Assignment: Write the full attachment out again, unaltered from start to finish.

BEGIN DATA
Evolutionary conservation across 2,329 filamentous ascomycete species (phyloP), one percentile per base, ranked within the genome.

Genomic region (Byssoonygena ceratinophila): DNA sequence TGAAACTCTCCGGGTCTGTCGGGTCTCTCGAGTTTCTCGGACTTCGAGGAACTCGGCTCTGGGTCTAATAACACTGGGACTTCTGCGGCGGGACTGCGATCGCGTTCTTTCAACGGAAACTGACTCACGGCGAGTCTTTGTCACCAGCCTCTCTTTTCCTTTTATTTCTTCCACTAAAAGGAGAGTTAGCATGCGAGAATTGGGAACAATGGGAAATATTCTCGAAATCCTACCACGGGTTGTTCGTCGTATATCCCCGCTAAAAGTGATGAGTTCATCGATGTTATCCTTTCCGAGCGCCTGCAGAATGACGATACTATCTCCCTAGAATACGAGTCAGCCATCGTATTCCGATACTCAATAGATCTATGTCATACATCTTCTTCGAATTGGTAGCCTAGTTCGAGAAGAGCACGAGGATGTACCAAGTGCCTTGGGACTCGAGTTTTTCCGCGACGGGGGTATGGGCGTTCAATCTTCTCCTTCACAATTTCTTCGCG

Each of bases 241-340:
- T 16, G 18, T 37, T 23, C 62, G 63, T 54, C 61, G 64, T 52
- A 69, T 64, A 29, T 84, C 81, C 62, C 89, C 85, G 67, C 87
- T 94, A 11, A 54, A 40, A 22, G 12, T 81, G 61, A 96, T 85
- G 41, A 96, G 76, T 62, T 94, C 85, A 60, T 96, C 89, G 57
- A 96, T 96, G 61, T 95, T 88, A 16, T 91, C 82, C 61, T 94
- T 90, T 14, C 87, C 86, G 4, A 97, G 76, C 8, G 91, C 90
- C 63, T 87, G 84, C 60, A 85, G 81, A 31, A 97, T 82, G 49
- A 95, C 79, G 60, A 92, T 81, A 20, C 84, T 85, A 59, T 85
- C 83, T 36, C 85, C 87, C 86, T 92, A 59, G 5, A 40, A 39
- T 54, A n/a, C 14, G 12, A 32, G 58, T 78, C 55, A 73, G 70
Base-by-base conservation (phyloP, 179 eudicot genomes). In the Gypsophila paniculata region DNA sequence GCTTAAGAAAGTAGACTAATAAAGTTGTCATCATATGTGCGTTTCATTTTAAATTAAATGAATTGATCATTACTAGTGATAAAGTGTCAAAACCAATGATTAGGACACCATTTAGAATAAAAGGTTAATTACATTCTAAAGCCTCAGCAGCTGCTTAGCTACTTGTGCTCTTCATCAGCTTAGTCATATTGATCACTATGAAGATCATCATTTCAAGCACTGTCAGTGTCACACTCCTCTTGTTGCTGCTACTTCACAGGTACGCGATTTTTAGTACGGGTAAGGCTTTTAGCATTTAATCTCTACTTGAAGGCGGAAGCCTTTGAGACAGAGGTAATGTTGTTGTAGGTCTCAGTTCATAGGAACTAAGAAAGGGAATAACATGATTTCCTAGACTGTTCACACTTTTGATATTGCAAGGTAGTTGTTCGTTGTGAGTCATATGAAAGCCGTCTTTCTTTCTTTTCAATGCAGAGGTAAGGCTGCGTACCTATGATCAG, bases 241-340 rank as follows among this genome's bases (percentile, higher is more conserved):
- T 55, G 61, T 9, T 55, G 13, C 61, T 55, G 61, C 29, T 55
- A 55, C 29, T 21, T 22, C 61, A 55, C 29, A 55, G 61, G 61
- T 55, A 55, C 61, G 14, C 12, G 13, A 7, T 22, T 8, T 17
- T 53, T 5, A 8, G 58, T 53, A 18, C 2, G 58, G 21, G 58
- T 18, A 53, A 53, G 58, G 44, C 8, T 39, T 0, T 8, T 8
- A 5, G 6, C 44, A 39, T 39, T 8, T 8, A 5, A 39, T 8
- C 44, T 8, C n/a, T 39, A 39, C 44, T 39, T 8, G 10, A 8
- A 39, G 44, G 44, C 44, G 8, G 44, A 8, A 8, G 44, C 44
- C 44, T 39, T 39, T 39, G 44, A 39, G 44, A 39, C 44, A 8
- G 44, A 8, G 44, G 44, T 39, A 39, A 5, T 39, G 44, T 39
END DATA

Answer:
Evolutionary conservation across 2,329 filamentous ascomycete species (phyloP), one percentile per base, ranked within the genome.

Genomic region (Byssoonygena ceratinophila): DNA sequence TGAAACTCTCCGGGTCTGTCGGGTCTCTCGAGTTTCTCGGACTTCGAGGAACTCGGCTCTGGGTCTAATAACACTGGGACTTCTGCGGCGGGACTGCGATCGCGTTCTTTCAACGGAAACTGACTCACGGCGAGTCTTTGTCACCAGCCTCTCTTTTCCTTTTATTTCTTCCACTAAAAGGAGAGTTAGCATGCGAGAATTGGGAACAATGGGAAATATTCTCGAAATCCTACCACGGGTTGTTCGTCGTATATCCCCGCTAAAAGTGATGAGTTCATCGATGTTATCCTTTCCGAGCGCCTGCAGAATGACGATACTATCTCCCTAGAATACGAGTCAGCCATCGTATTCCGATACTCAATAGATCTATGTCATACATCTTCTTCGAATTGGTAGCCTAGTTCGAGAAGAGCACGAGGATGTACCAAGTGCCTTGGGACTCGAGTTTTTCCGCGACGGGGGTATGGGCGTTCAATCTTCTCCTTCACAATTTCTTCGCG

Each of bases 241-340:
- T 16, G 18, T 37, T 23, C 62, G 63, T 54, C 61, G 64, T 52
- A 69, T 64, A 29, T 84, C 81, C 62, C 89, C 85, G 67, C 87
- T 94, A 11, A 54, A 40, A 22, G 12, T 81, G 61, A 96, T 85
- G 41, A 96, G 76, T 62, T 94, C 85, A 60, T 96, C 89, G 57
- A 96, T 96, G 61, T 95, T 88, A 16, T 91, C 82, C 61, T 94
- T 90, T 14, C 87, C 86, G 4, A 97, G 76, C 8, G 91, C 90
- C 63, T 87, G 84, C 60, A 85, G 81, A 31, A 97, T 82, G 49
- A 95, C 79, G 60, A 92, T 81, A 20, C 84, T 85, A 59, T 85
- C 83, T 36, C 85, C 87, C 86, T 92, A 59, G 5, A 40, A 39
- T 54, A n/a, C 14, G 12, A 32, G 58, T 78, C 55, A 73, G 70
Base-by-base conservation (phyloP, 179 eudicot genomes). In the Gypsophila paniculata region DNA sequence GCTTAAGAAAGTAGACTAATAAAGTTGTCATCATATGTGCGTTTCATTTTAAATTAAATGAATTGATCATTACTAGTGATAAAGTGTCAAAACCAATGATTAGGACACCATTTAGAATAAAAGGTTAATTACATTCTAAAGCCTCAGCAGCTGCTTAGCTACTTGTGCTCTTCATCAGCTTAGTCATATTGATCACTATGAAGATCATCATTTCAAGCACTGTCAGTGTCACACTCCTCTTGTTGCTGCTACTTCACAGGTACGCGATTTTTAGTACGGGTAAGGCTTTTAGCATTTAATCTCTACTTGAAGGCGGAAGCCTTTGAGACAGAGGTAATGTTGTTGTAGGTCTCAGTTCATAGGAACTAAGAAAGGGAATAACATGATTTCCTAGACTGTTCACACTTTTGATATTGCAAGGTAGTTGTTCGTTGTGAGTCATATGAAAGCCGTCTTTCTTTCTTTTCAATGCAGAGGTAAGGCTGCGTACCTATGATCAG, bases 241-340 rank as follows among this genome's bases (percentile, higher is more conserved):
- T 55, G 61, T 9, T 55, G 13, C 61, T 55, G 61, C 29, T 55
- A 55, C 29, T 21, T 22, C 61, A 55, C 29, A 55, G 61, G 61
- T 55, A 55, C 61, G 14, C 12, G 13, A 7, T 22, T 8, T 17
- T 53, T 5, A 8, G 58, T 53, A 18, C 2, G 58, G 21, G 58
- T 18, A 53, A 53, G 58, G 44, C 8, T 39, T 0, T 8, T 8
- A 5, G 6, C 44, A 39, T 39, T 8, T 8, A 5, A 39, T 8
- C 44, T 8, C n/a, T 39, A 39, C 44, T 39, T 8, G 10, A 8
- A 39, G 44, G 44, C 44, G 8, G 44, A 8, A 8, G 44, C 44
- C 44, T 39, T 39, T 39, G 44, A 39, G 44, A 39, C 44, A 8
- G 44, A 8, G 44, G 44, T 39, A 39, A 5, T 39, G 44, T 39